Originally Published: February 11, 2006 4 a.m.
Was his insolent claim that "George Bush doesn't care about black people'' the reason Kanye West didn't win the prestigious "Album of the Year'' and "Record of the Year'' awards he deserved at the Grammys the other night? That's just part of the story, I think, and we'll get back to it after we first survey the Big Picture.
I've always thought the Grammy Awards offered a better, more finely detailed portrait of the American zeitgeist than either the Oscars or the Emmys. The sheer profusion of recorded music that comes out in any given year thousands upon thousands of CDs and EPs and singles and downloads and ring tones gives the analyst far more data points to plot than the relative paucity of movies or television shows ever could.
So what did we discover Wednesday night? For one thing, we learned that "American Idol'' rules the known world. "Idol'' beat the Grammys head-to-head in the ratings, which means that viewers chose to watch fumbling amateurs over such legends as Paul McCartney, Bruce Springsteen and Sly Stone (who, by the way, looked as if he'd been exhumed for the evening). The first "Idol'' winner, Kelly Clarkson, is now a Grammy winner as well. She got to perform, as did fellow "Idol'' winner Fantasia. "Idol'' judge Randy Jackson thumped away on bass during a tribute to the cadaverous Sly.
What this "Idol'' hegemony says about America whether it speaks of our great national optimism or heralds the final collapse of civilization depends on whether you've sipped the Kool-Aid.
We also learned that our society gives nothing away to China in venerating esteemed elders, with perhaps a few exceptions. When Madonna came out to open the show, my 15-year-old son turned and asked, "Who's that lady?'' a sad inadvertent echo of her 1987 movie, "Who's That Girl?''
But McCartney outrocked rockers young enough to be his grandchildren with a rowdy version of "Helter Skelter,'' and Springsteen's solo performance of the anti-war ballad "Devils & Dust'' was riveting. "Bring 'em home,'' he said at the end, turning a generic statement about war into a specific one about Iraq.
Now back to Kanye West, the hyper-talented rapper and producer whose album "Late Registration'' received eight Grammy nominations and praise from most music critics as far and away the best of the year. West ended up taking home three Grammys, but not the coveted "Album of the Year'' award.The same thing happened last year with West's acclaimed debut album, "The College Dropout.''
You will recall that last year, during a Hurricane Katrina telethon, West departed from the script and blurted out his now-famous line about Bush and black people. Even after seeing those images of poor, black survivors in New Orleans, it was startling to hear West say publicly what many others were thinking. Still, I don't think that was the only reason his album got snubbed.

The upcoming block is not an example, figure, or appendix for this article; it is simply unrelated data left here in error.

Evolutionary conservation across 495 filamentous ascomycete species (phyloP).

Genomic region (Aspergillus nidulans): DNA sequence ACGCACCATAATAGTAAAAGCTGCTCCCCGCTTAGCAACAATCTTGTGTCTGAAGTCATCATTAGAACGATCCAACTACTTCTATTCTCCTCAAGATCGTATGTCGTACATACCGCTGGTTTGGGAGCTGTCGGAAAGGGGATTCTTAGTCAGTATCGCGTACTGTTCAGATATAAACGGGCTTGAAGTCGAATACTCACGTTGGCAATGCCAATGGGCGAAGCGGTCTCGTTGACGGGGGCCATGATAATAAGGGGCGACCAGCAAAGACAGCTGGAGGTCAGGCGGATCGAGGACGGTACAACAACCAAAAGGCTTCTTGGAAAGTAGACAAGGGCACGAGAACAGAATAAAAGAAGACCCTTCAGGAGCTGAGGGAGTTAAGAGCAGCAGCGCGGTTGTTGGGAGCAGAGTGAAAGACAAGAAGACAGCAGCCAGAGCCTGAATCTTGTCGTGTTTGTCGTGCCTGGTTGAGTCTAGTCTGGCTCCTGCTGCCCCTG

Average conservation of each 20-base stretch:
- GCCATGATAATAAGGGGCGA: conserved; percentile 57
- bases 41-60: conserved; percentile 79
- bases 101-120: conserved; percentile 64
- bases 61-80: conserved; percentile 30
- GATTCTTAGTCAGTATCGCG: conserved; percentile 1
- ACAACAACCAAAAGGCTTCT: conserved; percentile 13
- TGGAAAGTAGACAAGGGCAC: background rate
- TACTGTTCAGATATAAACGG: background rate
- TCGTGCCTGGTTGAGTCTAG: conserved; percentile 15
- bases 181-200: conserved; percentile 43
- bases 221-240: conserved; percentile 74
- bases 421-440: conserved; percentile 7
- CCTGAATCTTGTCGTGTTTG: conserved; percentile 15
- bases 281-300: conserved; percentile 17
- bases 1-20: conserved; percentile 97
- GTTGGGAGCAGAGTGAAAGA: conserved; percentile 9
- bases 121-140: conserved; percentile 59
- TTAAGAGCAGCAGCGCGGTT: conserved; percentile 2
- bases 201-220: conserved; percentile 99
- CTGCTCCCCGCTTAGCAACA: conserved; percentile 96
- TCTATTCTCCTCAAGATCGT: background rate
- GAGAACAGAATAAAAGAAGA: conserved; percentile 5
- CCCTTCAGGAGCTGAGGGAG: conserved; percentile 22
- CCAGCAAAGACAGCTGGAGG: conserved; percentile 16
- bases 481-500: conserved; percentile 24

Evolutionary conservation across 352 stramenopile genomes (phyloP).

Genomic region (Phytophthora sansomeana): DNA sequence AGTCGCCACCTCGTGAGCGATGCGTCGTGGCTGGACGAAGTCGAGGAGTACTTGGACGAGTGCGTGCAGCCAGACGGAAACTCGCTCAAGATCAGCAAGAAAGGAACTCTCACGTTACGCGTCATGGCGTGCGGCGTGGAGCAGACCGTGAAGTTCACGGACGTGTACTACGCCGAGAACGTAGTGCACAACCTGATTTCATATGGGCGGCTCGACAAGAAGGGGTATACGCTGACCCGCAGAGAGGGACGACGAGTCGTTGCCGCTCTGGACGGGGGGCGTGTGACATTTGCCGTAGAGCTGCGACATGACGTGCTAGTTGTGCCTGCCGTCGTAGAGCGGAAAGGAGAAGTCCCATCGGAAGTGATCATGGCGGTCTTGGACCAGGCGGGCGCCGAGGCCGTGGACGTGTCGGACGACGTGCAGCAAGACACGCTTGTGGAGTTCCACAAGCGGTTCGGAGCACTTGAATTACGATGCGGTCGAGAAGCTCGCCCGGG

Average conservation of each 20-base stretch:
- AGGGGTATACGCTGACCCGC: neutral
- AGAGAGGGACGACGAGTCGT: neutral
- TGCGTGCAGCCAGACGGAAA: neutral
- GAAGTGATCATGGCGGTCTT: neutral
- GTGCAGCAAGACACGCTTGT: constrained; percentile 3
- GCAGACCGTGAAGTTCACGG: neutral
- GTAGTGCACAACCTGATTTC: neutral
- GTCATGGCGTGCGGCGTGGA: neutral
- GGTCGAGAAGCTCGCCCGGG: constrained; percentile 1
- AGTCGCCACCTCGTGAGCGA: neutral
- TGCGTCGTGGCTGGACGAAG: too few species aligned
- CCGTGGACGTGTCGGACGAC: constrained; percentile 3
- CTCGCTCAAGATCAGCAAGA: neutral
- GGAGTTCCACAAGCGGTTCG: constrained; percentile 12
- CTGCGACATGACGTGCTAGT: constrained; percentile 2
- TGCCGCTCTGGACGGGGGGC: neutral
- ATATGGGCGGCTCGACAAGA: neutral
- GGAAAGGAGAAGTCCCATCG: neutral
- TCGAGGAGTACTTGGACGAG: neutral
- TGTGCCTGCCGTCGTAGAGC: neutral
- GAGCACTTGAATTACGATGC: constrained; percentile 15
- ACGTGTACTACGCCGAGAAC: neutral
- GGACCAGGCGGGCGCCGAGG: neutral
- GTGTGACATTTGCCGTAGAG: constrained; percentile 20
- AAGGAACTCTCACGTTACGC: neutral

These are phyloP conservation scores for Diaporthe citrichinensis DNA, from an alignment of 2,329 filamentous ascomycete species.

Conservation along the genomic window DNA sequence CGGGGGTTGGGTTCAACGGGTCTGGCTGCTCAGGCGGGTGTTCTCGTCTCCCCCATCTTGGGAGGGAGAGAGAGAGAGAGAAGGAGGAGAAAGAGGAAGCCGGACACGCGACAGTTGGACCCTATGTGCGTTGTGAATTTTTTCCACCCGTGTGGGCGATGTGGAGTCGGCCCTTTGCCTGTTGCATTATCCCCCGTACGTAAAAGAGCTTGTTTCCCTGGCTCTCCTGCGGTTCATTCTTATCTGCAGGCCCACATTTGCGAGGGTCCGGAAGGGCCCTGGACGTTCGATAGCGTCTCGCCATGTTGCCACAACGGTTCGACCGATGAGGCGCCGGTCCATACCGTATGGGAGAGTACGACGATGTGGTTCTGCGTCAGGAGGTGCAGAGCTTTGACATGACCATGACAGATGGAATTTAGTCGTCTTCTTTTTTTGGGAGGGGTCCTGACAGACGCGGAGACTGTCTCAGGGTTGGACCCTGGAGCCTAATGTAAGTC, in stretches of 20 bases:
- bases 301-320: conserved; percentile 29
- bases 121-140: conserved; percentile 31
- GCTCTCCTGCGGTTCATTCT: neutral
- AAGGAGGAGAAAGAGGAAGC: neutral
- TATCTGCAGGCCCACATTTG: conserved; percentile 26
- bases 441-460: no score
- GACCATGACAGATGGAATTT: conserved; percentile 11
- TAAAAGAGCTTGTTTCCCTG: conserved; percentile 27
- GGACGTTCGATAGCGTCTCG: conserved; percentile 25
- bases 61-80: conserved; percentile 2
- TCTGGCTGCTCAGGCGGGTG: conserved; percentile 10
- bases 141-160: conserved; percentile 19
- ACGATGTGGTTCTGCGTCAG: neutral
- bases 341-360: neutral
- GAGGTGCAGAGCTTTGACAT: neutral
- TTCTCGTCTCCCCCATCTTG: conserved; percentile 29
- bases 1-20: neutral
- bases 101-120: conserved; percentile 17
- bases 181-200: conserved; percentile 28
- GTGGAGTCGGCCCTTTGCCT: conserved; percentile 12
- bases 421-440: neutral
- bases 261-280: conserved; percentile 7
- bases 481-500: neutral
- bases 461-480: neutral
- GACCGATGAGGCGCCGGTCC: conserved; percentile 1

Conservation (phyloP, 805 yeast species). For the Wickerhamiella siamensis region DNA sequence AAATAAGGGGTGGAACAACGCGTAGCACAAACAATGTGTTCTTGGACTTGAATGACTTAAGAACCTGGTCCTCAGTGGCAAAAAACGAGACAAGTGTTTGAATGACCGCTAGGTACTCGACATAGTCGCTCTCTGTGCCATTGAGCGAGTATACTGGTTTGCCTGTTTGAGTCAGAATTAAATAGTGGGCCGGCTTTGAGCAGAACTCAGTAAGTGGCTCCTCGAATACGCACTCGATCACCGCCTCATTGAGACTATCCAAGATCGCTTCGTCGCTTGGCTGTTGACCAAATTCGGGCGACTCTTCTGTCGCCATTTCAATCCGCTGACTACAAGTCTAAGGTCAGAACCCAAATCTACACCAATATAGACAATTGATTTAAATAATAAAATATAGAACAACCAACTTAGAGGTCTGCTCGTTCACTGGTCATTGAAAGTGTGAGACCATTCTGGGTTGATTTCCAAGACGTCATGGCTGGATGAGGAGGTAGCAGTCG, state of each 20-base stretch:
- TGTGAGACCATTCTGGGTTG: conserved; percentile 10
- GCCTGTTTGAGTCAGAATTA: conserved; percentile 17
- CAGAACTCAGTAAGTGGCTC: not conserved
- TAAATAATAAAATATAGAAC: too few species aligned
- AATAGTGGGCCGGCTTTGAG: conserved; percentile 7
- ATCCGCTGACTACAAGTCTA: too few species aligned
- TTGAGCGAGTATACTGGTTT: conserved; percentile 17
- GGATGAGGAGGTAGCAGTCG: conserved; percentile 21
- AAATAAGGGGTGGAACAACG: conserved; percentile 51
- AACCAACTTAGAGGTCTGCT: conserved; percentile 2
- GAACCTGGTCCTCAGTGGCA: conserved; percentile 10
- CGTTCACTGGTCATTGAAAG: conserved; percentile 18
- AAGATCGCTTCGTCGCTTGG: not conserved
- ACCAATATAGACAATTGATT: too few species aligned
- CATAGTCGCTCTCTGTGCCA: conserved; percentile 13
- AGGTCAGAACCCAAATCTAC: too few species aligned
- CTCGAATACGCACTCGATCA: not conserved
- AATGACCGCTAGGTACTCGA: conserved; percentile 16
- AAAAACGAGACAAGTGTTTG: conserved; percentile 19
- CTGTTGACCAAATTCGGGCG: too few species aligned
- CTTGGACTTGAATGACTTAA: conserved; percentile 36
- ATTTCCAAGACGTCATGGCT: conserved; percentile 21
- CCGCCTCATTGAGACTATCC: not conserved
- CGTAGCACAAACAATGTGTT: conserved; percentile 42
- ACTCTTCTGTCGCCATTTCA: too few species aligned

When it's time to hand out Grammys, the Recording Academy, in its role as spokesman for the American subconscious, has always been reluctant to fully embrace hip-hop music and culture. As far as the subgenre of gangsta rap is concerned, that hesitance is understandable. The record industry is happy to sell the stuff by the truckload, but does anyone really want to give an official seal of approval to music that celebrates nihilistic violence? The current master of the form, 50 Cent, had nominations for three Grammys and got shut out. That whole scene is just a little too scary.
But West's vibe is preppie, not gangsta. His music is as cerebral as it is visceral, and the dangers it flirts with are intellectual and political. One song on "Late Registration'' is about the trade in so-called "conflict'' diamonds, which has fueled wars in developing countries such as Sierra Leone. Another song, called "Crack Music,'' basically says that whites invented crack cocaine and watched as the drug devastated black communities, but now blacks are turning the tables by selling gangsta music to rap-dependent white consumers.
"This dark diction has become America's addiction,'' the song goes. "Those who ain't even black use it. We gon' keep baggin' up this here crack music.''
West is cocky to the point of arrogance. At the Grammys, in his one televised trip to the podium for "Best Rap Album,'' he said the award was a surprise then ostentatiously unfolded a prepared speech with "THANK YOU LIST'' printed on the back in letters big enough for everyone to read.
So you can understand the Recording Academy's skittishness. A young black man who's smart, talented, political and uppity too? Now that's really scary.